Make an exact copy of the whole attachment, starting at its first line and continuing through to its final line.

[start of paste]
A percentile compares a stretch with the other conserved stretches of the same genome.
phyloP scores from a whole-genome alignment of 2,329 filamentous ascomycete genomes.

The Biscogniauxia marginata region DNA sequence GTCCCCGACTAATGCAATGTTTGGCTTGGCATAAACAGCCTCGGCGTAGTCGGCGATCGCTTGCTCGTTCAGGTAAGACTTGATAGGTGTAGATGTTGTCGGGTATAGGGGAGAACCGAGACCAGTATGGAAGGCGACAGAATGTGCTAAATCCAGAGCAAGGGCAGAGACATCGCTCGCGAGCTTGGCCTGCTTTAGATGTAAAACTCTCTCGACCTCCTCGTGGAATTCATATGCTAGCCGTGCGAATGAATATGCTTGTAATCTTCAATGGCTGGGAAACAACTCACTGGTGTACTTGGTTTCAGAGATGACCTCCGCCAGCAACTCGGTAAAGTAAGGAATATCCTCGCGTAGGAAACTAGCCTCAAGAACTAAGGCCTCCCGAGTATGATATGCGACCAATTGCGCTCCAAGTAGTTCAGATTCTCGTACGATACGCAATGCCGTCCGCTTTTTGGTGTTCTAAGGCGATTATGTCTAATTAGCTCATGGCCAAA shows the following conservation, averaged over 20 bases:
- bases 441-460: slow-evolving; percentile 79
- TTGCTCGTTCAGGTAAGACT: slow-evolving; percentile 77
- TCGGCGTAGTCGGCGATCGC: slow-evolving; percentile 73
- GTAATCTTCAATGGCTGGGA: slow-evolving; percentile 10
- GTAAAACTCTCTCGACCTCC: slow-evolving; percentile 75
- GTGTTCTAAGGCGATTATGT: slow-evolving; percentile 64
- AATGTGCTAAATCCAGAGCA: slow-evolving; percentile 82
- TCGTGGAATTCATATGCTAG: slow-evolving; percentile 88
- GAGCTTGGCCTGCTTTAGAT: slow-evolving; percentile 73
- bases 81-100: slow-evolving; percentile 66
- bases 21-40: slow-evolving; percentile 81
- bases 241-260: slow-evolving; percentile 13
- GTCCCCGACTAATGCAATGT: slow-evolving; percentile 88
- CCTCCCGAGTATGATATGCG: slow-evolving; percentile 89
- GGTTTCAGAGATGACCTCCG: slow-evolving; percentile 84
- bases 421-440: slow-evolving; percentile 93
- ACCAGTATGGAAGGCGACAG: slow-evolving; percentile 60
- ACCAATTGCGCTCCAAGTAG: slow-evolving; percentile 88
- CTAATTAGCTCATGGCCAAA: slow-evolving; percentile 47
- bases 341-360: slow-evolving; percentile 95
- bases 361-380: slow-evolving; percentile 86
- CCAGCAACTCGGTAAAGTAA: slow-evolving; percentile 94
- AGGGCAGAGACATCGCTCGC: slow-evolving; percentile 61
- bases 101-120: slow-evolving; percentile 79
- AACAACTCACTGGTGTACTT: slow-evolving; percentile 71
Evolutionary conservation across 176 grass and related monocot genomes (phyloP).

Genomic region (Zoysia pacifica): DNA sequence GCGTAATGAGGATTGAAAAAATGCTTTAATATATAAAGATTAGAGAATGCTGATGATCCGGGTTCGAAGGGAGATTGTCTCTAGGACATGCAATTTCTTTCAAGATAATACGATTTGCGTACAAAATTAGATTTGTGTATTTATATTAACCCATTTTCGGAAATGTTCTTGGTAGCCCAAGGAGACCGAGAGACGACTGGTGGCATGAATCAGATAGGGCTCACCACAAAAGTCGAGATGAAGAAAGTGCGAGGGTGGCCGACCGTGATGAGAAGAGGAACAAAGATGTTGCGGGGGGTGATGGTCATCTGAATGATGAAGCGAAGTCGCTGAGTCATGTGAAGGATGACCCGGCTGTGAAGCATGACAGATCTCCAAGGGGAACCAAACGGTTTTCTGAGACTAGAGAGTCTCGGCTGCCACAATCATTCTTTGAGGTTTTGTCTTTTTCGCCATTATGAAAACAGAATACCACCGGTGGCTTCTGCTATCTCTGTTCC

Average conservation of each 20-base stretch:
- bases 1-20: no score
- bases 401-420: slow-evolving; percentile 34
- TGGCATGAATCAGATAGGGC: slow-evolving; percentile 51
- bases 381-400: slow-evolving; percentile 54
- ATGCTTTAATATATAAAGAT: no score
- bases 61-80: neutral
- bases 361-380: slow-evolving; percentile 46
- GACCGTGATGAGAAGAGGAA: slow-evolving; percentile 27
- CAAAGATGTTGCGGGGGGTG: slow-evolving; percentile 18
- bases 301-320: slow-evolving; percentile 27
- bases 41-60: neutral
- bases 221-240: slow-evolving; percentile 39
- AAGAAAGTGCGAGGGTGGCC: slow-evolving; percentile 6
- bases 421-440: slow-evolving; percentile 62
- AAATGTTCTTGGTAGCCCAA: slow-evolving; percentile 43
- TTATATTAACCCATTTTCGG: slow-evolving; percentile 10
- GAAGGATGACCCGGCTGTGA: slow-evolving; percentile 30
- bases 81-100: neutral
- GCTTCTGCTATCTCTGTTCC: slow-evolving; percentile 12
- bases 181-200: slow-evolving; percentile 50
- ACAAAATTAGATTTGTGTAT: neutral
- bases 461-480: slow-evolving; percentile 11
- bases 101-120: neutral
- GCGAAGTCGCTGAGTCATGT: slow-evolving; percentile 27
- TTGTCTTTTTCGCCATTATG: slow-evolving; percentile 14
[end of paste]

A percentile compares a stretch with the other conserved stretches of the same genome.
phyloP scores from a whole-genome alignment of 2,329 filamentous ascomycete genomes.

The Biscogniauxia marginata region DNA sequence GTCCCCGACTAATGCAATGTTTGGCTTGGCATAAACAGCCTCGGCGTAGTCGGCGATCGCTTGCTCGTTCAGGTAAGACTTGATAGGTGTAGATGTTGTCGGGTATAGGGGAGAACCGAGACCAGTATGGAAGGCGACAGAATGTGCTAAATCCAGAGCAAGGGCAGAGACATCGCTCGCGAGCTTGGCCTGCTTTAGATGTAAAACTCTCTCGACCTCCTCGTGGAATTCATATGCTAGCCGTGCGAATGAATATGCTTGTAATCTTCAATGGCTGGGAAACAACTCACTGGTGTACTTGGTTTCAGAGATGACCTCCGCCAGCAACTCGGTAAAGTAAGGAATATCCTCGCGTAGGAAACTAGCCTCAAGAACTAAGGCCTCCCGAGTATGATATGCGACCAATTGCGCTCCAAGTAGTTCAGATTCTCGTACGATACGCAATGCCGTCCGCTTTTTGGTGTTCTAAGGCGATTATGTCTAATTAGCTCATGGCCAAA shows the following conservation, averaged over 20 bases:
- bases 441-460: slow-evolving; percentile 79
- TTGCTCGTTCAGGTAAGACT: slow-evolving; percentile 77
- TCGGCGTAGTCGGCGATCGC: slow-evolving; percentile 73
- GTAATCTTCAATGGCTGGGA: slow-evolving; percentile 10
- GTAAAACTCTCTCGACCTCC: slow-evolving; percentile 75
- GTGTTCTAAGGCGATTATGT: slow-evolving; percentile 64
- AATGTGCTAAATCCAGAGCA: slow-evolving; percentile 82
- TCGTGGAATTCATATGCTAG: slow-evolving; percentile 88
- GAGCTTGGCCTGCTTTAGAT: slow-evolving; percentile 73
- bases 81-100: slow-evolving; percentile 66
- bases 21-40: slow-evolving; percentile 81
- bases 241-260: slow-evolving; percentile 13
- GTCCCCGACTAATGCAATGT: slow-evolving; percentile 88
- CCTCCCGAGTATGATATGCG: slow-evolving; percentile 89
- GGTTTCAGAGATGACCTCCG: slow-evolving; percentile 84
- bases 421-440: slow-evolving; percentile 93
- ACCAGTATGGAAGGCGACAG: slow-evolving; percentile 60
- ACCAATTGCGCTCCAAGTAG: slow-evolving; percentile 88
- CTAATTAGCTCATGGCCAAA: slow-evolving; percentile 47
- bases 341-360: slow-evolving; percentile 95
- bases 361-380: slow-evolving; percentile 86
- CCAGCAACTCGGTAAAGTAA: slow-evolving; percentile 94
- AGGGCAGAGACATCGCTCGC: slow-evolving; percentile 61
- bases 101-120: slow-evolving; percentile 79
- AACAACTCACTGGTGTACTT: slow-evolving; percentile 71
Evolutionary conservation across 176 grass and related monocot genomes (phyloP).

Genomic region (Zoysia pacifica): DNA sequence GCGTAATGAGGATTGAAAAAATGCTTTAATATATAAAGATTAGAGAATGCTGATGATCCGGGTTCGAAGGGAGATTGTCTCTAGGACATGCAATTTCTTTCAAGATAATACGATTTGCGTACAAAATTAGATTTGTGTATTTATATTAACCCATTTTCGGAAATGTTCTTGGTAGCCCAAGGAGACCGAGAGACGACTGGTGGCATGAATCAGATAGGGCTCACCACAAAAGTCGAGATGAAGAAAGTGCGAGGGTGGCCGACCGTGATGAGAAGAGGAACAAAGATGTTGCGGGGGGTGATGGTCATCTGAATGATGAAGCGAAGTCGCTGAGTCATGTGAAGGATGACCCGGCTGTGAAGCATGACAGATCTCCAAGGGGAACCAAACGGTTTTCTGAGACTAGAGAGTCTCGGCTGCCACAATCATTCTTTGAGGTTTTGTCTTTTTCGCCATTATGAAAACAGAATACCACCGGTGGCTTCTGCTATCTCTGTTCC

Average conservation of each 20-base stretch:
- bases 1-20: no score
- bases 401-420: slow-evolving; percentile 34
- TGGCATGAATCAGATAGGGC: slow-evolving; percentile 51
- bases 381-400: slow-evolving; percentile 54
- ATGCTTTAATATATAAAGAT: no score
- bases 61-80: neutral
- bases 361-380: slow-evolving; percentile 46
- GACCGTGATGAGAAGAGGAA: slow-evolving; percentile 27
- CAAAGATGTTGCGGGGGGTG: slow-evolving; percentile 18
- bases 301-320: slow-evolving; percentile 27
- bases 41-60: neutral
- bases 221-240: slow-evolving; percentile 39
- AAGAAAGTGCGAGGGTGGCC: slow-evolving; percentile 6
- bases 421-440: slow-evolving; percentile 62
- AAATGTTCTTGGTAGCCCAA: slow-evolving; percentile 43
- TTATATTAACCCATTTTCGG: slow-evolving; percentile 10
- GAAGGATGACCCGGCTGTGA: slow-evolving; percentile 30
- bases 81-100: neutral
- GCTTCTGCTATCTCTGTTCC: slow-evolving; percentile 12
- bases 181-200: slow-evolving; percentile 50
- ACAAAATTAGATTTGTGTAT: neutral
- bases 461-480: slow-evolving; percentile 11
- bases 101-120: neutral
- GCGAAGTCGCTGAGTCATGT: slow-evolving; percentile 27
- TTGTCTTTTTCGCCATTATG: slow-evolving; percentile 14